Presented by: Prof Mark Baker ACET, University of Reading Tel: +44 118 378 8615 E-mail: Mark.Baker@computer.org Web: http://acet.rdg.ac.uk/~mab A General Introduction to Web 2.0 Technologies and Applications [email_address] March 23, 09
The terms became more significant after the O'Reilly Media Web 2.0 conference in 2004.
Tim O'Reilly said that “Web 2.0 is the business revolution in the computer industry caused by the move to the Internet as a platform , and an attempt to understand the rules for success on that new platform” …
Many of us back in those days really wondered exactly what Web 2.0 was…!?
At that stage we thought the Web 2.0 stack was fairly empty… but since those days the extent that people collaborate, communication, and the range of tools and technologies have rapidly changed.
AJAX is non-trivial, it requires deep and broad skills in web development .... but the benefits to be gained can be huge compared to classic web applications.
AJAX enables major improvements in responsiveness and performance of web applications, e.g. used at Yahoo! Mail, Google Maps, live.com, and others.
AJAX is NOT hype – it is very real and very useful for highly interactive applications.
[email_address] March 23, 09
It needs cross application features with a solid security model.
For example - currently, one area that has not been solved in Web 2.0 is that the browser does not sandbox the various Web 2.0 components that you may need to use.
So for example if you are using mashups from various sources (google/amazon/yahoo) within the browser the JS from one component can interact with the JS of another component, play with your cookies and probably screw other browser hosted components!
Google search - Web 2.0 security issues - gave MANY hits!
Many area of Web 2.0 that are open security issues, probably AJAX is one of the biggest!
A Web page's input fields often fail to distinguish between innocent user data - information like names or dates - and malicious commands,
When a hacker's hidden instructions are entered into a Web site's input forms, the site may confuse them with user data and pull the commands into its SQL database, where they can become integrated into the database's code.
That lets the hacker access the site's data or add commands to the page so as to infect a visitor with malicious software,
A survey of major Web sites by the Web security firm White Hat Security found that 16% of sites were vulnerable to this tactic.
Cross-site request forgery, sometimes known as "sidejacking”, takes advantage of a vulnerability that is common to password-protected Web pages.
When a user logs in to a private site their identity is marked with a "cookie” - a temporary file downloaded to a user's browser.
But if that user can be tricked into visiting a malicious site, while still logged in to that password-protected page, the second site can secretly steal his or her cookies, and with them, the user's access to the first site's private information.
About two out of every three Web searches starts at Google.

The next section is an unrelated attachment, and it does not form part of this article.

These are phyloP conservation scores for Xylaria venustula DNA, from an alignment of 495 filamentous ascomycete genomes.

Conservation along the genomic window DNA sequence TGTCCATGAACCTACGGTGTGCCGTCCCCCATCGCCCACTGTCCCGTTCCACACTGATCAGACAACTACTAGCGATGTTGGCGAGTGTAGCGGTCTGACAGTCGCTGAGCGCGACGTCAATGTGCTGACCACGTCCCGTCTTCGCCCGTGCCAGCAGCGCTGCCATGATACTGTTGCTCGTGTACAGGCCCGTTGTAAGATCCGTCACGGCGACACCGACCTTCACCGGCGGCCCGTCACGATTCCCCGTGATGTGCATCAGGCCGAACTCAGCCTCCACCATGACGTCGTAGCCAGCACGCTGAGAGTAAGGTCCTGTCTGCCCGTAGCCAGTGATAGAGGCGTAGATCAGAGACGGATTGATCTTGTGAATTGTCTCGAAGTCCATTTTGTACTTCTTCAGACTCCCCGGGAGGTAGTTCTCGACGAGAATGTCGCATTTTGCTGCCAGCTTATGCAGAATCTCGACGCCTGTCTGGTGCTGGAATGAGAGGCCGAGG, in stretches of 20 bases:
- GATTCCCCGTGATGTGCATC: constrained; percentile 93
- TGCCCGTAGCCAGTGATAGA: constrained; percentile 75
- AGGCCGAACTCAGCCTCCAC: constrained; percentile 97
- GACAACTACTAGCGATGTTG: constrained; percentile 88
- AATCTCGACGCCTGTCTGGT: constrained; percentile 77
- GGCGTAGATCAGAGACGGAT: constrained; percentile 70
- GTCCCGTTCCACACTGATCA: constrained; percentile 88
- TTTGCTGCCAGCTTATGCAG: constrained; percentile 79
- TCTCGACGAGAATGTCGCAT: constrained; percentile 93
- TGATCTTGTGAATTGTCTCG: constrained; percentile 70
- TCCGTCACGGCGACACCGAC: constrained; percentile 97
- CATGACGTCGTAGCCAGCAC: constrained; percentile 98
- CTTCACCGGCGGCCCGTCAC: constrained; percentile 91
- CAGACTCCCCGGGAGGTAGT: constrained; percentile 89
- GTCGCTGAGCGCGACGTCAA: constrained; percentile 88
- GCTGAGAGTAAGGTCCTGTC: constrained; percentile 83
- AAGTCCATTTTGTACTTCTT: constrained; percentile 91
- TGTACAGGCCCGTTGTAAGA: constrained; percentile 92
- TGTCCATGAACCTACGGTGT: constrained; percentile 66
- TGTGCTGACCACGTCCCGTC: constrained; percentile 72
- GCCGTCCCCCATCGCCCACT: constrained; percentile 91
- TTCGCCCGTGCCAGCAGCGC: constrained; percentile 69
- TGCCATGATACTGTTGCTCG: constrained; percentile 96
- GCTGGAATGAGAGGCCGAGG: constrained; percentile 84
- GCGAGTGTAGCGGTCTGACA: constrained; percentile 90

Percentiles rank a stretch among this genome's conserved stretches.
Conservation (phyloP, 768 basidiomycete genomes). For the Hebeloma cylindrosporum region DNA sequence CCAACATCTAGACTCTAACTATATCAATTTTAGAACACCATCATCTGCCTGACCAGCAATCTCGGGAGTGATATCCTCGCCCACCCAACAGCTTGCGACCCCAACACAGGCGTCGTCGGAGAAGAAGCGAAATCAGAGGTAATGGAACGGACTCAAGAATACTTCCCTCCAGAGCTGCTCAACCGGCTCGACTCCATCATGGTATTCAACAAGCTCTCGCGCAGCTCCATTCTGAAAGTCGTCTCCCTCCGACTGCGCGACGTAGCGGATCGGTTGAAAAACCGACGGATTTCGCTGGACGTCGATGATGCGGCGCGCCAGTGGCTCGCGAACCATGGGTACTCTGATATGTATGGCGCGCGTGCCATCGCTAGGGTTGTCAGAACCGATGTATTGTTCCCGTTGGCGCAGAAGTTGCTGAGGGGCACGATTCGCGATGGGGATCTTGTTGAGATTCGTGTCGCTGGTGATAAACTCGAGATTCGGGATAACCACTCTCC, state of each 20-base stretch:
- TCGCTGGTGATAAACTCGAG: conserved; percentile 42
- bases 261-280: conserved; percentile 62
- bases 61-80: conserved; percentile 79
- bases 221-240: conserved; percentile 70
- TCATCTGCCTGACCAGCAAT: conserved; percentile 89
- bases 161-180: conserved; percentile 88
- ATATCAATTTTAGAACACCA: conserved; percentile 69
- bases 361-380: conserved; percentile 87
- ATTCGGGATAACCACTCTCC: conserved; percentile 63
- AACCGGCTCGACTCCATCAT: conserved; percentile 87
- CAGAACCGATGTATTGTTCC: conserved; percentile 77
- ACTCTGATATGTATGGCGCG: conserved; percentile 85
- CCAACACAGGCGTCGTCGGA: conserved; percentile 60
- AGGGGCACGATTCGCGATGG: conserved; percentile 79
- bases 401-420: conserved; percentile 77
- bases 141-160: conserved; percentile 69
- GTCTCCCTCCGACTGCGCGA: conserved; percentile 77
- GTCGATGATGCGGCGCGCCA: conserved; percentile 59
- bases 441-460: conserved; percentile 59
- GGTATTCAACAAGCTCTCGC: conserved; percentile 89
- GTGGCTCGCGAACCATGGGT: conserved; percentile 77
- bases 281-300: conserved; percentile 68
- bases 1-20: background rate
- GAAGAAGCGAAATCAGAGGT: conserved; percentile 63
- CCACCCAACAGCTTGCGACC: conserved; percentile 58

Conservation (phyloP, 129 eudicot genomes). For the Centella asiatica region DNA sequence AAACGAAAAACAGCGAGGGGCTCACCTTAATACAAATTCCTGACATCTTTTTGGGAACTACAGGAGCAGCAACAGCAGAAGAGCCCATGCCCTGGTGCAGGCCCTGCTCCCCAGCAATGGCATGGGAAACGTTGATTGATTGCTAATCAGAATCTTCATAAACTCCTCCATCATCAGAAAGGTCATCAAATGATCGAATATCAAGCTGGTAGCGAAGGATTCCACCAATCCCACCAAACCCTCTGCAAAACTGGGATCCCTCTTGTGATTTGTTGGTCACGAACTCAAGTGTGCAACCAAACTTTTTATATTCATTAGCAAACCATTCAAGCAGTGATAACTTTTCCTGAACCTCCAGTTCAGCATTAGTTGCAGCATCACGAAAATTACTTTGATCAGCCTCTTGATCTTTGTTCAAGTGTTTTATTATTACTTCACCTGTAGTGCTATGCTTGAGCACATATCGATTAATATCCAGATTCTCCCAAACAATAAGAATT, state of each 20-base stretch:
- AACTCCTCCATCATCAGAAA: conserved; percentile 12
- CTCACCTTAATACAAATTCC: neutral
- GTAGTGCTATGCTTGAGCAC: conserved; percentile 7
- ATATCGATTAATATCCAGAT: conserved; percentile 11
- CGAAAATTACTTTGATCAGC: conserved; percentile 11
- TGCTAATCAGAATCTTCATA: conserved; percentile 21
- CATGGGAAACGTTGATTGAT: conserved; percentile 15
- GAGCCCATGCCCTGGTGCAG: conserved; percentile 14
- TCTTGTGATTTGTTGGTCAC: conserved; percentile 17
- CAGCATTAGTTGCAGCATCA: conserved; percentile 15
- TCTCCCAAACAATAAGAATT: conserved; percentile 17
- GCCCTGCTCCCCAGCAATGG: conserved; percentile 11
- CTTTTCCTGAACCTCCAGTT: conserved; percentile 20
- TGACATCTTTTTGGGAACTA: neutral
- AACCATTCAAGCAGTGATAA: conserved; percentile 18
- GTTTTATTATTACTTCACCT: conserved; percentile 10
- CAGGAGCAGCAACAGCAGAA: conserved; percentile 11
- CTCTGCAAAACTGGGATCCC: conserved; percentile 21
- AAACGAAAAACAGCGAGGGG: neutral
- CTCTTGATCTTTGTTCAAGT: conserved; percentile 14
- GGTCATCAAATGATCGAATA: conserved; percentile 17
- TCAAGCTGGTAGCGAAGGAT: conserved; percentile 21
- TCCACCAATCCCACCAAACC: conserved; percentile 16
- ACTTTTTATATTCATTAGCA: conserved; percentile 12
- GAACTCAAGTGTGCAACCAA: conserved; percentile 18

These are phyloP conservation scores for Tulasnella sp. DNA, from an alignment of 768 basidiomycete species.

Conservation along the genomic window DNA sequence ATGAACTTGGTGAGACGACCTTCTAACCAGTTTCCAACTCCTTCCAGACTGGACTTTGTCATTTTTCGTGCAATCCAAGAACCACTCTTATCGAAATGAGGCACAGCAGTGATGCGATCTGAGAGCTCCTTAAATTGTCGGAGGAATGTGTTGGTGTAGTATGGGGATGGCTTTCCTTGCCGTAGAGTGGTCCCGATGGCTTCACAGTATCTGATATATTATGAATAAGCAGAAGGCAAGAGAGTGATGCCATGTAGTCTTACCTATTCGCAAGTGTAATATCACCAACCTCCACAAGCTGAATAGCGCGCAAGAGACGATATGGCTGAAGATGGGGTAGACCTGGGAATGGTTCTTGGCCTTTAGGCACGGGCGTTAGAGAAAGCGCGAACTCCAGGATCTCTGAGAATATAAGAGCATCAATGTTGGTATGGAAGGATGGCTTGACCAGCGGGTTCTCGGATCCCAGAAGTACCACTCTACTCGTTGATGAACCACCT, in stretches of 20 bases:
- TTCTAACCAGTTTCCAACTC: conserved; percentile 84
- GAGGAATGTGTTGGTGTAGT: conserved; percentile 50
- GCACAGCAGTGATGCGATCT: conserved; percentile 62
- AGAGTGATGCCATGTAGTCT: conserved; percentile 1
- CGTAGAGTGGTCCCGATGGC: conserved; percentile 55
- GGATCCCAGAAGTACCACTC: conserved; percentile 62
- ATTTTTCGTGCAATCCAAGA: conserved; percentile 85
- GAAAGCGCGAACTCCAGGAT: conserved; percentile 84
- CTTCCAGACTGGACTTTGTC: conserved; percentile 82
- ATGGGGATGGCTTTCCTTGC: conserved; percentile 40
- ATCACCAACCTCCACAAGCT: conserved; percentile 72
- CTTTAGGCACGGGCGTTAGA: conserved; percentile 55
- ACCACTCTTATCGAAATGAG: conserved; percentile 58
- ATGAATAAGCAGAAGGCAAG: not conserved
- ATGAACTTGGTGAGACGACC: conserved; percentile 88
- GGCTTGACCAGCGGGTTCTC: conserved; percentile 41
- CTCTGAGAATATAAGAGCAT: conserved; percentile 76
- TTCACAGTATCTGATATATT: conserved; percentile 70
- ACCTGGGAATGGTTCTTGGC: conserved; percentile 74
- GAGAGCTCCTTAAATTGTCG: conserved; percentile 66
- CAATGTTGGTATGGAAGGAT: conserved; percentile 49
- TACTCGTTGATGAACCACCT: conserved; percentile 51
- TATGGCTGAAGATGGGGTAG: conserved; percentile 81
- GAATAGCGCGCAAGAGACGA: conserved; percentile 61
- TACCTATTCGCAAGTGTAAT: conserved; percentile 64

So, it seems, do many attacks on Web sites.
"Google hacking" uses the search engine to probe the entire Web for sensitive information or hackable vulnerabilities in code.
Just by entering the right search string, for instance, hackers are sometimes able to find repositories of credit card information or social security numbers stored on the Web.
Recently, an attack seeming to originate in China used Google to probe the Web for sites vulnerable to a certain strain of SQL injection, targeting more than half a million pages and infecting them with malicious software.
In some cases, "hacking" a Web site is as simple as changing a single digit in a Web address.
By shifting the characters in a page's address that refers to a name or date, a malicious user can sometimes gain access to pages they are not intended to see, a process security professionals call "forced browsing.”
In 2006, Phil Angelides, a Democratic contender in the California gubernatorial campaign, was accused of hacking rival Arnold Schwarzenegger's Web site and obtaining a confidential audio file.
But a source close to the Democratic campaign told News.com that Angelides' aides had merely tampered with a URL to find the file.
As much as Web sites try to hide their inner workings from hackers, some pages reveal information in signs as subtle as how quickly they load.
Security researchers have shown that software that guesses random usernames on a Web application's login page sometimes reveals which usernames are valid even without a password - that is because a valid username causes the site to pause for a slightly shorter time than an incorrect username would.
In some cases, spammers can use that simple trick to collect thousands of valid e-mail addresses, which they then target!
In a 2005 issue of the hacker magazine 2600, another researcher revealed how to use timing analysis to determine the dealer's hand in an online blackjack gambling site.
More and more people are using Web 2.0 technologies – the other speakers within this workshop will present and show how these technologies and ideas are helping their research.
Some people like the ideas related to Web 2.0, other feel they are not good!
There has been a lot of discussion on the Internet about Web 3!
Jim Hendler sees Web 3.0 as the “ Semantic Web technologies integrated into, or powering, large-scale Web applications ”.
From my own view point, Web 3.0, will probably be the integration of Web 2.0 and the Semantic Web.
[email_address] March 23, 09